Imagine this line in a German accent: “[T]he driver has to play by the German rules.” Shudder.

The online car-sharing service Uber has vowed to continue operating across Germany after its mobile app was banned by a Frankfurt regional court.

The ruling that the app violates the country’s Passenger Transportation Act applies nationwide, according to legal experts. The temporary ban remains in place until a full hearing takes place, and Uber could face a €250,000 (£198,000) fine per ride.

But Uber vowed to keep the app online regardless. “You cannot put the brakes on progress,” the company said. “Uber will continue its operations and will offer Uberpop ride-sharing services via its app throughout Germany.” It promised to appeal against the decision and would, if necessary, “exhaust all the legal possibilities”.

The case against Uber was brought by the Taxi Deutschland Servicegesellschaft company, which offers a rival app that links users to registered taxi drivers. The company argued that Uber was not operating a legitimate service because its drivers did not have the correct permits, were not properly insured, and were not subject to checks. German law allows drivers without a commercial licence to pick up passengers only if they charge no more than the operating cost of the trip.

“We are very happy with the decision,” TDS spokeswoman Anja Floetenmeyer said. “The law says there are safety regulations for drivers and safety regulations for users, and these also apply to neo-liberal firms like Uber.”

Describing the sharing economy as a “locust”, TDS chairman Dieter Schlenker said: “Uber operates with billions in cash from Goldman Sachs and Google, wraps itself in a start-up look and sells itself as a new economy saviour.”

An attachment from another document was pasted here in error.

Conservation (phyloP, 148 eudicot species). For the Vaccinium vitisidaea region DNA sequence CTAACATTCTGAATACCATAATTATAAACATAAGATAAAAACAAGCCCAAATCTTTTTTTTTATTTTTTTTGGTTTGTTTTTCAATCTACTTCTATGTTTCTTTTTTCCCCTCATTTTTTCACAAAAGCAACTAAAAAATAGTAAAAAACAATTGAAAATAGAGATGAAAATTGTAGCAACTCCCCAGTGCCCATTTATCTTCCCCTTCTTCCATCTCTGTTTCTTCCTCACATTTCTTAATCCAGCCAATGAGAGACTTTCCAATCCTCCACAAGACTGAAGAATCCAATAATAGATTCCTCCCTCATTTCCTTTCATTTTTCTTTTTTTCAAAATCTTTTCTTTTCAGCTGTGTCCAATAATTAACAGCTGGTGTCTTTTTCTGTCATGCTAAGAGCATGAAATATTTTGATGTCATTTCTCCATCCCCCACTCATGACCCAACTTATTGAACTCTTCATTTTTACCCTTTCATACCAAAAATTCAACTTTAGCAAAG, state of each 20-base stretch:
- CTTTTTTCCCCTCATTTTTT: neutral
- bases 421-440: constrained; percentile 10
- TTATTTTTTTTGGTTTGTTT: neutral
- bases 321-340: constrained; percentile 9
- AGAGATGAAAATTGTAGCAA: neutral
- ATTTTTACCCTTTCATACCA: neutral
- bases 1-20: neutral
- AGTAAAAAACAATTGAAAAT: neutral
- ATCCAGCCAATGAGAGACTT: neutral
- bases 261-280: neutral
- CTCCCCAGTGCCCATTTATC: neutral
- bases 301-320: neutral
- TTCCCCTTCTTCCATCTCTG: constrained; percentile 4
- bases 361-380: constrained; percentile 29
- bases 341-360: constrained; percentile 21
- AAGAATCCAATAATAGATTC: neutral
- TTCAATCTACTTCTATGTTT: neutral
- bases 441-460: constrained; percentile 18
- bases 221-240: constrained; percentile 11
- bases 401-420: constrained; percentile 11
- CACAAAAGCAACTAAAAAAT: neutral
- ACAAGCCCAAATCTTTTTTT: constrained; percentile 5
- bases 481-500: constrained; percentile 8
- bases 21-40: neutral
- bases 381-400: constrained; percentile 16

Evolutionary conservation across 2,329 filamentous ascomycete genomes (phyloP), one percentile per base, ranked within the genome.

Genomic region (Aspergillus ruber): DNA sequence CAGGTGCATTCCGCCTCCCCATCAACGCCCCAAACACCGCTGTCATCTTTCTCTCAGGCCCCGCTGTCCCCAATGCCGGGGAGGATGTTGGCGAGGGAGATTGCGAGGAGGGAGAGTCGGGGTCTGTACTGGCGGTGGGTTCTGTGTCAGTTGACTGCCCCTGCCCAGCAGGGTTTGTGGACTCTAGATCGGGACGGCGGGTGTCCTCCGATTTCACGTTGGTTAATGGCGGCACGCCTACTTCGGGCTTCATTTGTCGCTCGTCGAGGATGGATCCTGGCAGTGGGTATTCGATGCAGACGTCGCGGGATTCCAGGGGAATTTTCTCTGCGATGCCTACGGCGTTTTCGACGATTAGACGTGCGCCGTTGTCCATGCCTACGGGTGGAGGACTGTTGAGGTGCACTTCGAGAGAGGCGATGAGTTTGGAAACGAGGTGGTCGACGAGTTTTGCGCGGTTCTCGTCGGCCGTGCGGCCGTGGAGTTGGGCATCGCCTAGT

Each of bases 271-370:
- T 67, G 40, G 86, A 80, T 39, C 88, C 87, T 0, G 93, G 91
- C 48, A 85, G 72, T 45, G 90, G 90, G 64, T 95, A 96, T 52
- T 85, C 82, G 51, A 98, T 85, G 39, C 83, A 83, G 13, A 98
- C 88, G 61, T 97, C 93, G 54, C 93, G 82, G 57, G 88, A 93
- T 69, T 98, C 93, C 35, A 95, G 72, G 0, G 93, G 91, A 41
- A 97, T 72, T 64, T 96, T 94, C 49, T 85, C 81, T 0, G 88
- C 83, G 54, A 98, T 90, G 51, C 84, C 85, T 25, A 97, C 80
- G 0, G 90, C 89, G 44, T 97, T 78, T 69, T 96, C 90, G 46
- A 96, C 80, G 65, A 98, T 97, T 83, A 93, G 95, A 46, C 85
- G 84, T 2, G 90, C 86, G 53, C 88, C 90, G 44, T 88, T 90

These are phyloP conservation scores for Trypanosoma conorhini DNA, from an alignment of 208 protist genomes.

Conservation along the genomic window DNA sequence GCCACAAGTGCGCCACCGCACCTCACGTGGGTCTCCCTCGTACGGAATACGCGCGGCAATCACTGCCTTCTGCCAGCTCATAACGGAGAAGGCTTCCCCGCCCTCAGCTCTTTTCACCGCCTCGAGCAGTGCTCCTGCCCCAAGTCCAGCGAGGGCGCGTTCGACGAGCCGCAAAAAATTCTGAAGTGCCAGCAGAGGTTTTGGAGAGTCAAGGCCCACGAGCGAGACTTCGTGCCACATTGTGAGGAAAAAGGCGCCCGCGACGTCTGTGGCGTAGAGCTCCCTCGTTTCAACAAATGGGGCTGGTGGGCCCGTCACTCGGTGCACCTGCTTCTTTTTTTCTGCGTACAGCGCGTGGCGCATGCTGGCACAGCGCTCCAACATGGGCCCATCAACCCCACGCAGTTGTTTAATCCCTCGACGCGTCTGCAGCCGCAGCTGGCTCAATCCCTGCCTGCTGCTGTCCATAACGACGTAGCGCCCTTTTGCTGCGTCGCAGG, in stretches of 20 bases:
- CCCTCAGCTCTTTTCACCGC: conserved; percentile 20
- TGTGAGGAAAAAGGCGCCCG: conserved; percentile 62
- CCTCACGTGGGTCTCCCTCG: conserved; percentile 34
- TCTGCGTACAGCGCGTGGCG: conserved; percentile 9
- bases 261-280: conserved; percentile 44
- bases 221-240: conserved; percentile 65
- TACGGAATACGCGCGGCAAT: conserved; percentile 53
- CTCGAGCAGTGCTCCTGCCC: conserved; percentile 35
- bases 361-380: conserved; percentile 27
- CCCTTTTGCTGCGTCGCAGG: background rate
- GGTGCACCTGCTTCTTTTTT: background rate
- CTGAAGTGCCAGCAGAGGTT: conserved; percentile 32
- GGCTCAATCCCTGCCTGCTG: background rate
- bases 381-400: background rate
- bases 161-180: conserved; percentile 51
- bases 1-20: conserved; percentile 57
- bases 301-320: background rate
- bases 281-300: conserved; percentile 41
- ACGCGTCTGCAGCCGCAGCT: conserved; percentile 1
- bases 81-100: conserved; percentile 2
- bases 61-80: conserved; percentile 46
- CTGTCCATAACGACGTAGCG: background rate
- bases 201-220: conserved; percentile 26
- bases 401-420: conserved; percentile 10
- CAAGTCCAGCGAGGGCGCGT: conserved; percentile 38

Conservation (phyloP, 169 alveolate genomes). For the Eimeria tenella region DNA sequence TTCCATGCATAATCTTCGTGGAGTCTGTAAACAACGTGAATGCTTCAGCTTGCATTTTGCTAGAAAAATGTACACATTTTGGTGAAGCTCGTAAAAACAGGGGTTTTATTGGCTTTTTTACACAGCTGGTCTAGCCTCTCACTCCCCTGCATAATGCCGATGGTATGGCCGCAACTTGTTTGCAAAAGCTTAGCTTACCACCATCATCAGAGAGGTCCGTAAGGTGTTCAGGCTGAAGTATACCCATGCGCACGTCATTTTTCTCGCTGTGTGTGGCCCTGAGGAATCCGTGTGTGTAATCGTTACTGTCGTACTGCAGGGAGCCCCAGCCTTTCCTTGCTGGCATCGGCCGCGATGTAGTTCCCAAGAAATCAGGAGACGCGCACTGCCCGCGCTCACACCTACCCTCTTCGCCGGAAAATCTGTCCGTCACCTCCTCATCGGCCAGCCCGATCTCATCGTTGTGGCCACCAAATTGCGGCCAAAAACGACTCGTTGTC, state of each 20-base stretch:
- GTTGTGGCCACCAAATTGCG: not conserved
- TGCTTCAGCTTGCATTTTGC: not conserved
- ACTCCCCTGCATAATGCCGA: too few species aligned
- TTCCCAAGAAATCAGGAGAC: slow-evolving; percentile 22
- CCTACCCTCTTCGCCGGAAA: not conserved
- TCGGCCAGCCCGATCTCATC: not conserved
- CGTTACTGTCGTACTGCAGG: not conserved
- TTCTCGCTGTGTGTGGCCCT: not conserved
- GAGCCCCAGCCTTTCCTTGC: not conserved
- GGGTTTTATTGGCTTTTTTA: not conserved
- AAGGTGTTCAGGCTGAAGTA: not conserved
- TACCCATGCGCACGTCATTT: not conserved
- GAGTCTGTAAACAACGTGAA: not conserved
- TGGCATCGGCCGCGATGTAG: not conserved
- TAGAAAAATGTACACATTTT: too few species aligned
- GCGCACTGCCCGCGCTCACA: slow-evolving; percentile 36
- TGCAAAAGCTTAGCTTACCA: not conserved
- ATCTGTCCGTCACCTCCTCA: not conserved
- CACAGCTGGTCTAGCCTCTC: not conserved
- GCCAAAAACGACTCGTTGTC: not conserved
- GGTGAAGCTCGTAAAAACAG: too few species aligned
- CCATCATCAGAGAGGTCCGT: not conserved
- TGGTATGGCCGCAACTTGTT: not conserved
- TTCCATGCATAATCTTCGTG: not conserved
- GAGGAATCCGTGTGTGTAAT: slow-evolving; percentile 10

All over Europe (and a couple places in the U.S., including Washington), unions have gone about their campaigns in the usual, charming union way, blocking streets, ruining commutes, and sending Uber’s app downloads through the roof.

I use and like Uber, but that’s not the reason I write about them often. I write about them because at this stage in their development as a company—and they’re pretty big and rich—they still seem pretty determined to fight entrenched interests head-on instead of getting into bed with them. Now, I must say recent reports and the hiring of David Plouffe make me wonder if they’ll quickly become another kind of company, but if they do, here’s hoping the vibrant free-market spirit of tech start-ups inspires another company to take them and their new tactics down a peg. In the meantime, they offer a demonstrably better product, and they fight like hell to be able to legally offer it because people should be able to choose a better product without the government interfering. I like that, and the company’s success in this vein should be an inspiration to others who are deciding whether to fight or get in bed with bureaucrats.

Update: Hmmm. Certainly in D.C., where they issue seven parking tickets a minute costing people hundreds and thousands, you could make a solid financial argument for Uber over car ownership.